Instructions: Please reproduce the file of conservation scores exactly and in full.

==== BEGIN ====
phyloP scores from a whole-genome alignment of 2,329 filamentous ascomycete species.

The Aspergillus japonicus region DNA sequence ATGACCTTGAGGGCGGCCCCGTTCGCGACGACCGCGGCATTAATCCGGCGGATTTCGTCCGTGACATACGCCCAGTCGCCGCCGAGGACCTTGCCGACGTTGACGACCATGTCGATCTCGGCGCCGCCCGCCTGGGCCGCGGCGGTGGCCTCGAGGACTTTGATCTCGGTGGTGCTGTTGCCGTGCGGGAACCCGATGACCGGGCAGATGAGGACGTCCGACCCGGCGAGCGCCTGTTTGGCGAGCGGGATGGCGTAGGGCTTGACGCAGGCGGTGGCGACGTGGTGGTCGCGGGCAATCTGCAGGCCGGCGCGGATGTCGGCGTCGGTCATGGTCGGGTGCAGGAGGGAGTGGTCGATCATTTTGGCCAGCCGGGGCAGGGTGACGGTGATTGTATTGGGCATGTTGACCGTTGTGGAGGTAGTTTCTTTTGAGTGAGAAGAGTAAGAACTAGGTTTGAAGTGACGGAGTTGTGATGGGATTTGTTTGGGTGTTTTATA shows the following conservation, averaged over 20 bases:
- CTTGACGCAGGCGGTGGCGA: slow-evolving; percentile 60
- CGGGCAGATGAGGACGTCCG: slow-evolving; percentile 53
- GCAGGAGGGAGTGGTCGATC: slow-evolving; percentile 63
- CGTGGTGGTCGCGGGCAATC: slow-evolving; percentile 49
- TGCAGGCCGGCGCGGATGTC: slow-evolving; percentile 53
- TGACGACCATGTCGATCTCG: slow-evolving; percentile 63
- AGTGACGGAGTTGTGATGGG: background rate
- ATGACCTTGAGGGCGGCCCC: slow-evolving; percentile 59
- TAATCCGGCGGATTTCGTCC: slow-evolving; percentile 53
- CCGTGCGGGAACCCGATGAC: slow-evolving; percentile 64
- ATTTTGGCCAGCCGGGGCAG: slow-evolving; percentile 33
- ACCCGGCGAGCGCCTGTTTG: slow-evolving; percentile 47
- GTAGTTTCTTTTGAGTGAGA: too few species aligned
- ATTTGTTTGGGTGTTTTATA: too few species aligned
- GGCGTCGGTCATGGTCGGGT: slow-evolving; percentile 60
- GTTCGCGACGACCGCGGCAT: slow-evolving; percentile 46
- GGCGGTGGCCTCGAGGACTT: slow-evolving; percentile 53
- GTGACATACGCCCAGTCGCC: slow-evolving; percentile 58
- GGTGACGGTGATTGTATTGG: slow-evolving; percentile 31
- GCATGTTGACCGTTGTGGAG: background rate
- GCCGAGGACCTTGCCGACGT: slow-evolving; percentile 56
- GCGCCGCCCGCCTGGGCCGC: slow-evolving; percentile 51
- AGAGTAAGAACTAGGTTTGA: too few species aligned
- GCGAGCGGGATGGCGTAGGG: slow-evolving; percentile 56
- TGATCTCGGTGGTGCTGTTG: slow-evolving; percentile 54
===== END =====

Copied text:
phyloP scores from a whole-genome alignment of 2,329 filamentous ascomycete species.

The Aspergillus japonicus region DNA sequence ATGACCTTGAGGGCGGCCCCGTTCGCGACGACCGCGGCATTAATCCGGCGGATTTCGTCCGTGACATACGCCCAGTCGCCGCCGAGGACCTTGCCGACGTTGACGACCATGTCGATCTCGGCGCCGCCCGCCTGGGCCGCGGCGGTGGCCTCGAGGACTTTGATCTCGGTGGTGCTGTTGCCGTGCGGGAACCCGATGACCGGGCAGATGAGGACGTCCGACCCGGCGAGCGCCTGTTTGGCGAGCGGGATGGCGTAGGGCTTGACGCAGGCGGTGGCGACGTGGTGGTCGCGGGCAATCTGCAGGCCGGCGCGGATGTCGGCGTCGGTCATGGTCGGGTGCAGGAGGGAGTGGTCGATCATTTTGGCCAGCCGGGGCAGGGTGACGGTGATTGTATTGGGCATGTTGACCGTTGTGGAGGTAGTTTCTTTTGAGTGAGAAGAGTAAGAACTAGGTTTGAAGTGACGGAGTTGTGATGGGATTTGTTTGGGTGTTTTATA shows the following conservation, averaged over 20 bases:
- CTTGACGCAGGCGGTGGCGA: slow-evolving; percentile 60
- CGGGCAGATGAGGACGTCCG: slow-evolving; percentile 53
- GCAGGAGGGAGTGGTCGATC: slow-evolving; percentile 63
- CGTGGTGGTCGCGGGCAATC: slow-evolving; percentile 49
- TGCAGGCCGGCGCGGATGTC: slow-evolving; percentile 53
- TGACGACCATGTCGATCTCG: slow-evolving; percentile 63
- AGTGACGGAGTTGTGATGGG: background rate
- ATGACCTTGAGGGCGGCCCC: slow-evolving; percentile 59
- TAATCCGGCGGATTTCGTCC: slow-evolving; percentile 53
- CCGTGCGGGAACCCGATGAC: slow-evolving; percentile 64
- ATTTTGGCCAGCCGGGGCAG: slow-evolving; percentile 33
- ACCCGGCGAGCGCCTGTTTG: slow-evolving; percentile 47
- GTAGTTTCTTTTGAGTGAGA: too few species aligned
- ATTTGTTTGGGTGTTTTATA: too few species aligned
- GGCGTCGGTCATGGTCGGGT: slow-evolving; percentile 60
- GTTCGCGACGACCGCGGCAT: slow-evolving; percentile 46
- GGCGGTGGCCTCGAGGACTT: slow-evolving; percentile 53
- GTGACATACGCCCAGTCGCC: slow-evolving; percentile 58
- GGTGACGGTGATTGTATTGG: slow-evolving; percentile 31
- GCATGTTGACCGTTGTGGAG: background rate
- GCCGAGGACCTTGCCGACGT: slow-evolving; percentile 56
- GCGCCGCCCGCCTGGGCCGC: slow-evolving; percentile 51
- AGAGTAAGAACTAGGTTTGA: too few species aligned
- GCGAGCGGGATGGCGTAGGG: slow-evolving; percentile 56
- TGATCTCGGTGGTGCTGTTG: slow-evolving; percentile 54